Yet there was a time when you begrudged others the doing of these things with the means inherited from their fathers; whereas now the city is in such a plight that you are no longer incensed by the thefts of these people, but are thankful for what you can obtain for yourselves, as though it were you who were in their pay, and not they who were robbing you!

Most preposterous of all, while in private suits it is the wronged who weep and arouse pity, in public suits it is the wrongdoers who arouse pity, and you, the wronged, who pity them. So now, perhaps, fellow-townsmen and friends, in their old habitual way, will cry out and implore you to spare them. But, in my view, the proper course is this:

if they believe these men to be free from guilt, let them prove that the accusations are false, and so persuade you to acquit them; but if they are going to beg them off in the belief that they are guilty, it is plain that they have more consideration for the wrongdoers than for you, the wronged; so that they do not deserve to get indulgence, but punishment, as soon as you can inflict it.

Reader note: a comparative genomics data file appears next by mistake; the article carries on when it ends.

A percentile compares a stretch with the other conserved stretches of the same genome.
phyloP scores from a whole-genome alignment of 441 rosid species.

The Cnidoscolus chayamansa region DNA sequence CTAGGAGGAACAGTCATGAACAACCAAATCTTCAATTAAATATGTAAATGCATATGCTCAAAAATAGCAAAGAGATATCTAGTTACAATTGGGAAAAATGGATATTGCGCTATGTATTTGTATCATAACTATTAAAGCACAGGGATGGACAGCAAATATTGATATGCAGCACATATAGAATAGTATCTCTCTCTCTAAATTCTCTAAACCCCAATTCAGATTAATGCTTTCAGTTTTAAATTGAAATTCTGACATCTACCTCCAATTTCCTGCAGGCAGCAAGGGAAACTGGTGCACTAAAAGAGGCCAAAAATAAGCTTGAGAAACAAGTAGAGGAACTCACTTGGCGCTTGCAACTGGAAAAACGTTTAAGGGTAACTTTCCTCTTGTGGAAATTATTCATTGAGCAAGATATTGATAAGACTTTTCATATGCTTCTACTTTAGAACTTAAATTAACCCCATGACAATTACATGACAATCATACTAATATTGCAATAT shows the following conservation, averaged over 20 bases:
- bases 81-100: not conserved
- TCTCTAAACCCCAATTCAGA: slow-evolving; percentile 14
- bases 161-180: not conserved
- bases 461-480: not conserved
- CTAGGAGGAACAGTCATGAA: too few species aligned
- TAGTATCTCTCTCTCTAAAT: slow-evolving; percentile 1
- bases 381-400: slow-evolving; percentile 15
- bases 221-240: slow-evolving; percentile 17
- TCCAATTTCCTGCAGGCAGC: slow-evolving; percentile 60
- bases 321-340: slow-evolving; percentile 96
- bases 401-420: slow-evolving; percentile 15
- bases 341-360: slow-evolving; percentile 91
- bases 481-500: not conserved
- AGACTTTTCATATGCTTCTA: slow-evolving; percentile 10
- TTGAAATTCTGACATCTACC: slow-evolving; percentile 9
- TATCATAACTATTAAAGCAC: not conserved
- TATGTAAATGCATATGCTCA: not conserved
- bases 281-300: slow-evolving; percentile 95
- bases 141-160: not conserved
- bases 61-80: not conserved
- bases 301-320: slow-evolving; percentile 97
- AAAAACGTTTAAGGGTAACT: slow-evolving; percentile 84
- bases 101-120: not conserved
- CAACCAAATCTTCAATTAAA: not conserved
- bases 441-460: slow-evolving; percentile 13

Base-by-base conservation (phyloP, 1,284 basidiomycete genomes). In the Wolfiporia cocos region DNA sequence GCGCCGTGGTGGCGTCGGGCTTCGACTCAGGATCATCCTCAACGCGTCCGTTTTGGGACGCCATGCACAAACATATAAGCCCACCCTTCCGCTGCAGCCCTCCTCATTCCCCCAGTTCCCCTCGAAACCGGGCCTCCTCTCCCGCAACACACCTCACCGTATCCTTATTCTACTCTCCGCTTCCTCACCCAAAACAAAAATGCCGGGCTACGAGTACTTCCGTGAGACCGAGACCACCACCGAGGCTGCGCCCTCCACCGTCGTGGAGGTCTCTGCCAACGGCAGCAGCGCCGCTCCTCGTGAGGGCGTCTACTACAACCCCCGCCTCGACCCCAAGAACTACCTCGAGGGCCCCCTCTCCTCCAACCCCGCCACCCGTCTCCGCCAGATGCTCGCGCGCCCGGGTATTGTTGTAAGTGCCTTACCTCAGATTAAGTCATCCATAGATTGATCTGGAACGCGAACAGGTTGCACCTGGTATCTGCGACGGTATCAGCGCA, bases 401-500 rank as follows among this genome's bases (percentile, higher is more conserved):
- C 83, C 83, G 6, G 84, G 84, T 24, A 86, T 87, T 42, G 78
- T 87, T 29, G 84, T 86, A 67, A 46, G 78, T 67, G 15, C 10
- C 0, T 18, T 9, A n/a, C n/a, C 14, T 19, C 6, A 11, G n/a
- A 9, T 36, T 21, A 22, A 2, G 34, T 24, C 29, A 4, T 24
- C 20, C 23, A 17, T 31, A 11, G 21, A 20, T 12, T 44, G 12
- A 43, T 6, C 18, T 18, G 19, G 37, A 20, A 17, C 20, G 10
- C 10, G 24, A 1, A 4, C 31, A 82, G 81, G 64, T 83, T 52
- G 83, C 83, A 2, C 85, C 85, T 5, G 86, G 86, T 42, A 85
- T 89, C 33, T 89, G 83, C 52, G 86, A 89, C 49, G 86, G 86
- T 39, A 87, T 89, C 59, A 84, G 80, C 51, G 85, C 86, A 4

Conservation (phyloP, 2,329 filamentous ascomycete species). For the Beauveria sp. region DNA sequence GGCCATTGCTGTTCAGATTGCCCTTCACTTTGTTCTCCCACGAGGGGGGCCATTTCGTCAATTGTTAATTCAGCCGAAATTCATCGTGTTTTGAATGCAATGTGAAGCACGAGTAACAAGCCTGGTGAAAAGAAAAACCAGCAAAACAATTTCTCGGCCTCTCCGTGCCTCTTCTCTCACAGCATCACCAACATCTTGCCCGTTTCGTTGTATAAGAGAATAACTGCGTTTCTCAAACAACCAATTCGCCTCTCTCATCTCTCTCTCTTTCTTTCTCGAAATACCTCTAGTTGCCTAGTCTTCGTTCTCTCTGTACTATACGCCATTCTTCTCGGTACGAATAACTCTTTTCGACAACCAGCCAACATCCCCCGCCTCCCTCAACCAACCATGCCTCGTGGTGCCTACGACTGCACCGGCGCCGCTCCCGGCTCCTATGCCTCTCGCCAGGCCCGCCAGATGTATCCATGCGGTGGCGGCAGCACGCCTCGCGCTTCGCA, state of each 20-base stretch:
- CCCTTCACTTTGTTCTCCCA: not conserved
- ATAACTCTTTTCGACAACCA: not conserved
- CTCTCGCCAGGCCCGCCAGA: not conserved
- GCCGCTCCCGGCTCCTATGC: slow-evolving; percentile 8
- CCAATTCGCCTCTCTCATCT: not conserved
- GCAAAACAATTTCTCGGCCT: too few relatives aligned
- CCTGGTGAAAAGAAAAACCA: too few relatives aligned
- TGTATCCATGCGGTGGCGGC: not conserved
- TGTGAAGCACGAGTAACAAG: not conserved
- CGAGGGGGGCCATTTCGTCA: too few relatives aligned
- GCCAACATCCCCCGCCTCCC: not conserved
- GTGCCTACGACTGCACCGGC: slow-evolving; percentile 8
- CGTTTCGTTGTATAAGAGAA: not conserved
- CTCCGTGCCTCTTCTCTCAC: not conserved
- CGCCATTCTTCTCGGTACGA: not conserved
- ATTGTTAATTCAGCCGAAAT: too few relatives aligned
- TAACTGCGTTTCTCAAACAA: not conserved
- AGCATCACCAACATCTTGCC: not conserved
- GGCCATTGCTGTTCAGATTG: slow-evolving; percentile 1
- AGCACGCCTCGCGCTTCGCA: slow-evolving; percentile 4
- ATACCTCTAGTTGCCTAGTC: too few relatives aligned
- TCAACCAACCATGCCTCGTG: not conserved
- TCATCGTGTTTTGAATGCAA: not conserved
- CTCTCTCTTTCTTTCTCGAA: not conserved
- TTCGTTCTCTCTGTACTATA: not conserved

Besides, you may take it that these same persons have plied the prosecution with urgent requests, supposing that they would obtain this indulgence more quickly from our small number than from you, and also that other hands would be readier than your own to make a present of your property.

Now, we have refused to be traitors, and we expect no less of you: reflect that you would be highly incensed with us, and would punish us at any opportunity, as criminals deserve, had we come to terms with these men, either by taking payment or by any other means. Yet if you are incensed with those who do not go through with their suit as justice requires, surely you are bound to punish the actual offenders.

So now, gentlemen of the jury, after condemning Epicrates you must sentence him to the extreme penalty. Do not take the course, to which you have hitherto been accustomed, of convicting the guilty by an adverse verdict, and then letting them go unscathed when you come to the sentence: this procures you the enmity, not the punishment, of the guilty, as though it were the disgrace, and not the penalty, that gave them concern. For you are well aware that by your verdict you merely disgrace the guilty, but that by your sentence you exact vengeance for the crimes that they commit.